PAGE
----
• Twisted Melodies — Kevin Rolston stars in this one-man show based on the life of ’70s soul singer Donny Hathaway, composer of “The Closer I Get to You” and “Where is the Love?” (3/17-4/16)
  • Jazz — Adapted from Toni Morrison’s exhilarating novel, Joe and Violet move from the Virginia countryside to Harlem at the turn of the century. Two decades later, Joe’s interactions with another woman sets off a series of violent, unforgivable acts (5/19-6/25)


1835 14th St. NW

  • The Arabian Nights — Ten years ago, Constellation opened with a production of Mary Zimmerman’s entrancing adaptation of The Arabian Nights. They revisit their roots, with direction by Stockman and live music by Tom Teasley (5/4-6/4)


201 East Capitol St. SE

  • Timon of Athens — Sparing no expense on lavish parties, expensive gifts, and charity, the abundantly generous Timon suffers a downturn of fortune and friendship. Robert Richmond directs and Ian Merrill Peakes stars (5/9-6/11)

Ragtime: Coalhouse


511 Tenth St. NW

  • Ragtime — Based on the sprawling novel by E.L. Doctorow, with book, music and lyrics by Terrence McNally, Stephen Flaherty and Lynn Ahrens, the Tony-winning musical depicts three families striving for the American dream at the turn of the 20th century. The cast includes Kevin McAllister, Tracy Lynn Olivera, Nova Y. Payton and Jonathan Atkinson (Now to 5/20)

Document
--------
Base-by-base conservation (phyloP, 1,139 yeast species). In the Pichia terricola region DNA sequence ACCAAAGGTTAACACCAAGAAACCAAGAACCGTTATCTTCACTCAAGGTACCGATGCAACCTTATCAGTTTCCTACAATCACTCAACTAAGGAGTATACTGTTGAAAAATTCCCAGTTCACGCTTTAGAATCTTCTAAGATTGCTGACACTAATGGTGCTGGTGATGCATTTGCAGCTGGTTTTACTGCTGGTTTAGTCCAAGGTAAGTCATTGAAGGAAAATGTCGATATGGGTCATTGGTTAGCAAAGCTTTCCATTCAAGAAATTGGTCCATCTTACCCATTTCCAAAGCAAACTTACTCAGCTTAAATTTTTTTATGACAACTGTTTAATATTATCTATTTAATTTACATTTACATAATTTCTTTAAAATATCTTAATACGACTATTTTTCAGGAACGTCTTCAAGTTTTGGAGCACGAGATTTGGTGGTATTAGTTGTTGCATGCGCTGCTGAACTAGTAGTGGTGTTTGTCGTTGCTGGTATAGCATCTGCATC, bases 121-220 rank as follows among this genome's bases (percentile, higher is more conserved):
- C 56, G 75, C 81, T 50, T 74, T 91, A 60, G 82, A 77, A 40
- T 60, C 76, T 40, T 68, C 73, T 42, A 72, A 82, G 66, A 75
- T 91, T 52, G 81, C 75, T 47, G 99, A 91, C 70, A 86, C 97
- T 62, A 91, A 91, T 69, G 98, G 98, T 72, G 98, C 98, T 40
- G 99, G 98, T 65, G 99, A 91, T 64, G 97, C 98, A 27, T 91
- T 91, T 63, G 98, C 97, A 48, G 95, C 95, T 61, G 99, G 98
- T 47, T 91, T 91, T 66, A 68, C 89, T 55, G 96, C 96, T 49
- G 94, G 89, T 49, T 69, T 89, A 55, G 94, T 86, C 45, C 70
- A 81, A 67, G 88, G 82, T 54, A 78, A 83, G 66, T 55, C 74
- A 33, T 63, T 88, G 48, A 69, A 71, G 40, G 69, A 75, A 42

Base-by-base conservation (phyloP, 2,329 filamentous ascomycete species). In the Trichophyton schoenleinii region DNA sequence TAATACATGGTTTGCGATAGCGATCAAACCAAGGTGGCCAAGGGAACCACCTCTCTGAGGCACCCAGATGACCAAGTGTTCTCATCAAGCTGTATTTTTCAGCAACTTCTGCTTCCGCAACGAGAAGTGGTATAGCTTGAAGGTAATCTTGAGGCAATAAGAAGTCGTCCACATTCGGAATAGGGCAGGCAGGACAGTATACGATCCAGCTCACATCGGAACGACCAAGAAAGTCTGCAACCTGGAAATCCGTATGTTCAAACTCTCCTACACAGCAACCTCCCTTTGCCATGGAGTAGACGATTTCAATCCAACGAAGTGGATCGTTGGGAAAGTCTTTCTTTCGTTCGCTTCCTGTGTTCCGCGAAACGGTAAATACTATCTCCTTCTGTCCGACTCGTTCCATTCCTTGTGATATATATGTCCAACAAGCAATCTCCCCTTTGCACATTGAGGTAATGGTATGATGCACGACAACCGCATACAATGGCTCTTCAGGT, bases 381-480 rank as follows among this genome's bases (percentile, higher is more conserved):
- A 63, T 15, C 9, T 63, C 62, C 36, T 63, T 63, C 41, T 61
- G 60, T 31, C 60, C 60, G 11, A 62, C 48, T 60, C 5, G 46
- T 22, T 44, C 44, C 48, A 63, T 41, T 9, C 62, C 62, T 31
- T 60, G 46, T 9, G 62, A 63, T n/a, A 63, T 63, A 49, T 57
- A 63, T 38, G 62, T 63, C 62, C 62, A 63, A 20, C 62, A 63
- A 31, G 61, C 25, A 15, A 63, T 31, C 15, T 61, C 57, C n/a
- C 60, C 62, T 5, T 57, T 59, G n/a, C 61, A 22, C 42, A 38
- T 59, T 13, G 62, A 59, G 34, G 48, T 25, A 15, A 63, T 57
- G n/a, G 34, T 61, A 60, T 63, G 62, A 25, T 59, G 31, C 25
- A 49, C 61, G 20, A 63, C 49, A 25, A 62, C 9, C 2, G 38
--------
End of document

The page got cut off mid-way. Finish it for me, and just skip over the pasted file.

8641 Colesville Rd.
Silver Spring, Md.

  • What Every Girl Should Know — Four teen girls in a 1914 New York reformatory adopt birth control activist Margaret Sanger as their secret patron saint and build a communal fantasy life that grows increasingly real (March-April)
  • Dryland — A play about abortion, female friendship, and resiliency from one of America’s most exciting young playwrights, Ruby Rae Spiegel (March-April)


3333 14th St. NW

  • In the Heights — Before Lin-Manuel Miranda’s Hamilton, there was this musical with its gripping tales of hope surrounding New York’s Washington Heights area (4/20-5/21)


1742 Church St. NW

  • Parade — With a book by Alfred Uhry, the musical tells the true story of the Southern lynching of a Jewish man accused of murder (3/11-4/8)
  • Outside Mullingar — John Patrick Shanley’s comedy poses the question: is it ever too late to take a chance on love? (5/6-28)
  • When We Were Young and Unafraid — In the early 1970s, a quiet bed and breakfast is turned into one of the few spots where victims of domestic violence can seek refuge (6/17-7/8)